This is a little-known route to a dramatic waterfall known locally as Pa’s Falls, after the memorial stones next to the Bog River. In its current state, this trail is not recommend to anyone who’s new to hiking. While the path is well-worn in spots, in other places it almost completely vanishes, meaning you need to look for signs of footsteps on the leafy ground to find the way. There is some flagging along the second half of the route but that’s sporadic, too. If you decide to venture to the falls, bring a map and compass and know how to use them.
PLEASE BE AWARE THIS HIKE, IN ITS CURRENT STATE, REQUIRES STRONG KNOWLEDGE OF MAP & COMPASS WORKINGS. IT IS SIMILAR TO A BUSHWHACK.
From Tupper Lake, take Route 30 toward Long Lake and turn right on Route 421. You’ll pass Bog River Falls, then the road makes a hard left (there’s a sign for Horseshoe Lake) and climbs a long, steep hill. About 3 miles after the turn onto 421 there’s a yellow metal gate and a small wooden sign that says “Winding Falls.” Park on the side of the road and be sure not to block the gate.
That said, this is a beautiful, 1.5 mile adventure through a variety of forest types that ends in a tremendous waterfall. The forest here is thick, with immature balsam firs lining the narrow, but obvious, path. There is the occasional fallen tree to clamber over, but other than that things are pretty clear until the two small beaver ponds.
The challenge here is getting past the ponds. The trail basically continues straight, but staying on it requires a balancing act across an overgrown beaver dam. The best course is to bear left to circumnavigate the upper pond through the thick fern growth. On the other side of the dam, the path turns into an old woods road as it gently climbs a hill. There is a much larger beaver dam and pond on the left, through the tress.
Once the old road reaches the top of the hill, things get a little trickier. The trail passes through open areas of grass and ferns, and some of them are so overgrown the trail is obscured. It takes a little searching along the perimeter of each opening to figure out where to re-enter the woods. There’s a long, easy-to-follow climb through a forest that’s predominately yellow birch, followed by a steady decline through more birch. The path down is tricky to find, as the thick stand of birch saplings and leafy forest floor make the ill-defined trail hard to see. The flagging begins around this spot — use it to get an idea of which direction to go.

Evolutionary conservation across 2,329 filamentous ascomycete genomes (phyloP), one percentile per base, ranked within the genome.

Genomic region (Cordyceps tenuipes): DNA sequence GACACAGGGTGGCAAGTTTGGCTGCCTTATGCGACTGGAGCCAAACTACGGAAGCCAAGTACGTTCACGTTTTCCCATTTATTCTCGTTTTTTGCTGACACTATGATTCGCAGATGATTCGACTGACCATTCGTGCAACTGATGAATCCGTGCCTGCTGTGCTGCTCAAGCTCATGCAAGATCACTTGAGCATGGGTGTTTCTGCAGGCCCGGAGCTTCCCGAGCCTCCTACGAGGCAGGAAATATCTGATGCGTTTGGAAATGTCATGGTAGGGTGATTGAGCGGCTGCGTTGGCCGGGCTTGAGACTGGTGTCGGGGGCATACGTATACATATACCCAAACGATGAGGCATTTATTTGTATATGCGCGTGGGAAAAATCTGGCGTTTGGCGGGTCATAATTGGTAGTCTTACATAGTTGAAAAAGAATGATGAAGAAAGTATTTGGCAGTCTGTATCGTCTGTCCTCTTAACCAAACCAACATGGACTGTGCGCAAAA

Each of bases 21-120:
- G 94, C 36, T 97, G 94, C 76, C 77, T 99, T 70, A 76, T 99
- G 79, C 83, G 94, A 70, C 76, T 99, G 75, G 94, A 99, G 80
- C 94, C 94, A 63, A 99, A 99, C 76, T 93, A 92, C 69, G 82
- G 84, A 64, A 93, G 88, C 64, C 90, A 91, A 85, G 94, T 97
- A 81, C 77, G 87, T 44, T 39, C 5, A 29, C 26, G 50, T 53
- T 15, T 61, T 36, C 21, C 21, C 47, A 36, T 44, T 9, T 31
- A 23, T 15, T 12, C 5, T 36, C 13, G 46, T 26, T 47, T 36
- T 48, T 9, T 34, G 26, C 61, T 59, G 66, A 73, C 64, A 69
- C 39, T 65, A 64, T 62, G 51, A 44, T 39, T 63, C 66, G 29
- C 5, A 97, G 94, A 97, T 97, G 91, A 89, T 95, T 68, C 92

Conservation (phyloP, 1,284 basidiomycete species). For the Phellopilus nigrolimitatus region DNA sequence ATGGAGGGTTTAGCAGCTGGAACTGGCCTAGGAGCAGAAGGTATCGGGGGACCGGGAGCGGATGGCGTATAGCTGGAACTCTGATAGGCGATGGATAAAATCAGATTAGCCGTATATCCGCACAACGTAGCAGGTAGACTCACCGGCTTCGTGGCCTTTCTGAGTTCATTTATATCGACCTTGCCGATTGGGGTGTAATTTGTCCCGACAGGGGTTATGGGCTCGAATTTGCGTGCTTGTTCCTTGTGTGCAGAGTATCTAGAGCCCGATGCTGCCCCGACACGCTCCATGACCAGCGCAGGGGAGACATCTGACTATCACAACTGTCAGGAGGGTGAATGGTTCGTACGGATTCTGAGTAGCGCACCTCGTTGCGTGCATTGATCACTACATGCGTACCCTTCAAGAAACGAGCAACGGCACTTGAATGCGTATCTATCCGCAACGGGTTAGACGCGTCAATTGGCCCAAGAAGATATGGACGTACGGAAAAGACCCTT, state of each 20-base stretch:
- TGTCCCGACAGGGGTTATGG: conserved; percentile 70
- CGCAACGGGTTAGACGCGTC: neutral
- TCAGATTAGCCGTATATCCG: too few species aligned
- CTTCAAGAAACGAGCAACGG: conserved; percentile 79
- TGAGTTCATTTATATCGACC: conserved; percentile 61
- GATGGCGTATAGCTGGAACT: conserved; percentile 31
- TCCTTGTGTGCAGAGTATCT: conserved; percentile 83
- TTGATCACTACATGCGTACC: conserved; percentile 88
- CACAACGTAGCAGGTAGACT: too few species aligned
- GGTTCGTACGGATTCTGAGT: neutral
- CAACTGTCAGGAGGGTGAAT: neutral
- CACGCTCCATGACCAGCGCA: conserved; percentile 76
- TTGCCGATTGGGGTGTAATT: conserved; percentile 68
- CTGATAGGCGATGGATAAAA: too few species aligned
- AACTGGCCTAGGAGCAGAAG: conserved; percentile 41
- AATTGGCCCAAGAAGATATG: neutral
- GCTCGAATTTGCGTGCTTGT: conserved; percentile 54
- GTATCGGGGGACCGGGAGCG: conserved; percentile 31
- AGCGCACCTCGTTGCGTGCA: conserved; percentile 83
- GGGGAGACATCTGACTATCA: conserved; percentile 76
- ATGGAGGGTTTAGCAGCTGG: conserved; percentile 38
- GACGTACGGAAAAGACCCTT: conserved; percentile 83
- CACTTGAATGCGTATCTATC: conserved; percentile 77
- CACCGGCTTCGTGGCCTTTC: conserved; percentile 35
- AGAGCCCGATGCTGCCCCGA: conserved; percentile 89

The rest of the way is like this — there are small, grassy openings with muddy sections; thick spruce and balsam stands where the path is obvious; and beautifully open hardwood stands. There are also short climbs and dips, but the terrain is mostly easy — it’s route finding that can be a chore. The best advice is to use a combination of tools. Don’t lose sight of the last ribbon — they occur fairly frequently, but some have fallen to the ground. Keep an eye out for footprints in the mud and, as mentioned above, bring a map and compass and know how to use them.
It’s true that getting to Winding Falls is an adventure, but it’s worth it. The forest here is full of birds and signs of other animals. Before long you’ll reach the Bog River, which is flowing beneath an old railroad trestle. The roar coming from downstream is obvious. Turn left, followed the riverbank, and there it is — a frothing white torrent of river that shoots through a narrow mini-canyon before splashing into a calm bend in the river below. Next to the cascade there are a couple of memorial stones, the namesake tribute to someone’s Pa.
This would be an excellent route-finding adventure for an experienced snowshoer and outdoorsperson. Be prepared to break trail, which can take a lot of extra effort.